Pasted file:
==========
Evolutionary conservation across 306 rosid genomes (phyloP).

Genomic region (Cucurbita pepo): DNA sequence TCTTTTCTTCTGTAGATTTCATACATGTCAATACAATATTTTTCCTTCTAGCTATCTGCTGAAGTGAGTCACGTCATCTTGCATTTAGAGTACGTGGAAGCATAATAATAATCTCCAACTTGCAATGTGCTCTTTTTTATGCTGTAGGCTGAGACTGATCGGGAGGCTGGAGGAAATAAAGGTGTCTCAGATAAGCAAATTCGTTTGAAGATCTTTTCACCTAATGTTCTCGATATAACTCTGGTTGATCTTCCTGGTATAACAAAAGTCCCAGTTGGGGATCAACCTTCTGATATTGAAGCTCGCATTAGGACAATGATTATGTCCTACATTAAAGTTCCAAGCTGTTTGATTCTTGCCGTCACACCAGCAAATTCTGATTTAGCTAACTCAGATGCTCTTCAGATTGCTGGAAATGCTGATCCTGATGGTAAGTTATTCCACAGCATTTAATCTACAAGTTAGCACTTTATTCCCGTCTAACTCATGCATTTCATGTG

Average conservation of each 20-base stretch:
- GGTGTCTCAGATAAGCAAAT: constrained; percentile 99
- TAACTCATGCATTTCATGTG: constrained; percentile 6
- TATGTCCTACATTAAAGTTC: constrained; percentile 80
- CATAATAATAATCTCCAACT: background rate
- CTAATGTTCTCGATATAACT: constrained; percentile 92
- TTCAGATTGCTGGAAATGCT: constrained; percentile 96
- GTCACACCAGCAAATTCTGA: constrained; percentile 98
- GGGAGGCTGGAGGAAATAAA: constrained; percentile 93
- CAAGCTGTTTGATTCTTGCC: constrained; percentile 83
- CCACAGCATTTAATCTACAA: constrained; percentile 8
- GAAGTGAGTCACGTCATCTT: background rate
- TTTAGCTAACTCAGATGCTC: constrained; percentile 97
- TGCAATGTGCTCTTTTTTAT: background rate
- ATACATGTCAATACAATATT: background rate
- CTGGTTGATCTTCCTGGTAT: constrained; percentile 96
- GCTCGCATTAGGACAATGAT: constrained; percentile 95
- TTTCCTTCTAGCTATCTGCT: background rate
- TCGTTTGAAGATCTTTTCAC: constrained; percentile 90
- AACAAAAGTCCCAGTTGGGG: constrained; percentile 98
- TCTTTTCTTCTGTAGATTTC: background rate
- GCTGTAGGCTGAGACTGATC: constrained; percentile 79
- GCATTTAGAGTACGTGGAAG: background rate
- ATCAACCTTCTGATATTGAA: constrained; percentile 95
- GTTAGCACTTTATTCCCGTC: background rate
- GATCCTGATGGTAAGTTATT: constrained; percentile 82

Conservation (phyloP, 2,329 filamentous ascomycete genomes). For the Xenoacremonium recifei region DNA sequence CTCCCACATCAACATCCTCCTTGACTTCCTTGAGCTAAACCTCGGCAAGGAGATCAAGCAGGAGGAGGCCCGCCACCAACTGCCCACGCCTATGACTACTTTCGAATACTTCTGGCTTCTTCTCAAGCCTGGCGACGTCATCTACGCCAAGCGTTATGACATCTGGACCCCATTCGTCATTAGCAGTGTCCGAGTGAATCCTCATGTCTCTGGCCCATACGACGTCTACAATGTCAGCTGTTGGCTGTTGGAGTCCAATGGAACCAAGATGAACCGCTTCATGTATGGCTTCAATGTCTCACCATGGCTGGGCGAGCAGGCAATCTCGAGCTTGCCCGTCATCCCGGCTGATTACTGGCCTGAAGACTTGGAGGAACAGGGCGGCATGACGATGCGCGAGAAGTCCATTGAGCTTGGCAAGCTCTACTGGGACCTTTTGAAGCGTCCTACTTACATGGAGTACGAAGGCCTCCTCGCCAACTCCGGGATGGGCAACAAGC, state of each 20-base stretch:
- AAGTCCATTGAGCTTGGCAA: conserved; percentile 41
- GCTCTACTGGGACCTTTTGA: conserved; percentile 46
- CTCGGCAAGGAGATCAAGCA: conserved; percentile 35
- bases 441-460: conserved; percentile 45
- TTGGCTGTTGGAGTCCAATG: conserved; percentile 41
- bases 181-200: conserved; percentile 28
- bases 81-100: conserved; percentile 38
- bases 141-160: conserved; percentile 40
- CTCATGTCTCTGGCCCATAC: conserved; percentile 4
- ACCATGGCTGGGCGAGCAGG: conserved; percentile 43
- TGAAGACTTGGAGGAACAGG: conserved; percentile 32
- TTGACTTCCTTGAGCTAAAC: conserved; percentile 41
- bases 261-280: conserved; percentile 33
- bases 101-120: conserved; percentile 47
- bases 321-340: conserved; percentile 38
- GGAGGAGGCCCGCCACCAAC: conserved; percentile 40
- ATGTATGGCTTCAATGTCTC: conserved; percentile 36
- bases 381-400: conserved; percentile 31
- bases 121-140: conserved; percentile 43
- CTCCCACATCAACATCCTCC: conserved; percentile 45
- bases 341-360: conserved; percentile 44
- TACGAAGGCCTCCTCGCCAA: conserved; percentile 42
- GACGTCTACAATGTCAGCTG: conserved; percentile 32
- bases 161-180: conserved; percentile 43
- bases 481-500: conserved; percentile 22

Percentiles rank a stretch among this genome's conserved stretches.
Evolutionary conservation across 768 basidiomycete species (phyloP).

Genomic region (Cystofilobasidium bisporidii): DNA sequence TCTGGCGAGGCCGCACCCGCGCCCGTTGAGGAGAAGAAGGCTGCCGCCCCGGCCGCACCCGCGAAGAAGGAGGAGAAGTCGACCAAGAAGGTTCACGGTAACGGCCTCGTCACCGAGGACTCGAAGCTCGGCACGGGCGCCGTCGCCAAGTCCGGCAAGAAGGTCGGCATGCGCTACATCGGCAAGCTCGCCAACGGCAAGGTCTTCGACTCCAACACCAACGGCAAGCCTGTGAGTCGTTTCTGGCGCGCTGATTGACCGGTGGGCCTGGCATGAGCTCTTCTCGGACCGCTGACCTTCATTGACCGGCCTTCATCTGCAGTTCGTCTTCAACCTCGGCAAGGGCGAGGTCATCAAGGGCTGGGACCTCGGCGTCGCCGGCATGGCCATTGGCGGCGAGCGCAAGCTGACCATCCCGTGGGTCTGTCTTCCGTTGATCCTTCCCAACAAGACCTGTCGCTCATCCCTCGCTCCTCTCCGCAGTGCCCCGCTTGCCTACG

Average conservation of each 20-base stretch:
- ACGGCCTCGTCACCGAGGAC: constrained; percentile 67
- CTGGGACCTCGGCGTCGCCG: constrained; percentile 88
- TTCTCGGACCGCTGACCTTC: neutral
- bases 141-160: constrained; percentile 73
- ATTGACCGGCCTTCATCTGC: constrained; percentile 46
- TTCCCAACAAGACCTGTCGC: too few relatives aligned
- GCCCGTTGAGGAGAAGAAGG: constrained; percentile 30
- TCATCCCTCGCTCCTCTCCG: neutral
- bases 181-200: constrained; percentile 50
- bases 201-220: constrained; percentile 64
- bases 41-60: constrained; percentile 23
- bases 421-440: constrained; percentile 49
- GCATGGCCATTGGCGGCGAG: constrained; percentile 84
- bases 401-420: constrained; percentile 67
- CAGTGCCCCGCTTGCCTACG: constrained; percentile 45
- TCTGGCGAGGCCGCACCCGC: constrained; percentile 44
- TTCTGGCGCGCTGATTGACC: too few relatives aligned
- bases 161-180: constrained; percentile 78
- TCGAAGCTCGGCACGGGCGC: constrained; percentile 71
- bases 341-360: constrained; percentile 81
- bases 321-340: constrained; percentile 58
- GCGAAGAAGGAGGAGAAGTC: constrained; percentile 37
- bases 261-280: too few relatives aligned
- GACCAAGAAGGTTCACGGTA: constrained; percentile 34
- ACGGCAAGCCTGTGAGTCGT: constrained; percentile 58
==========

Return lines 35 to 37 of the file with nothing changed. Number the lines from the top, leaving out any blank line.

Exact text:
- bases 181-200: conserved; percentile 28
- bases 81-100: conserved; percentile 38
- bases 141-160: conserved; percentile 40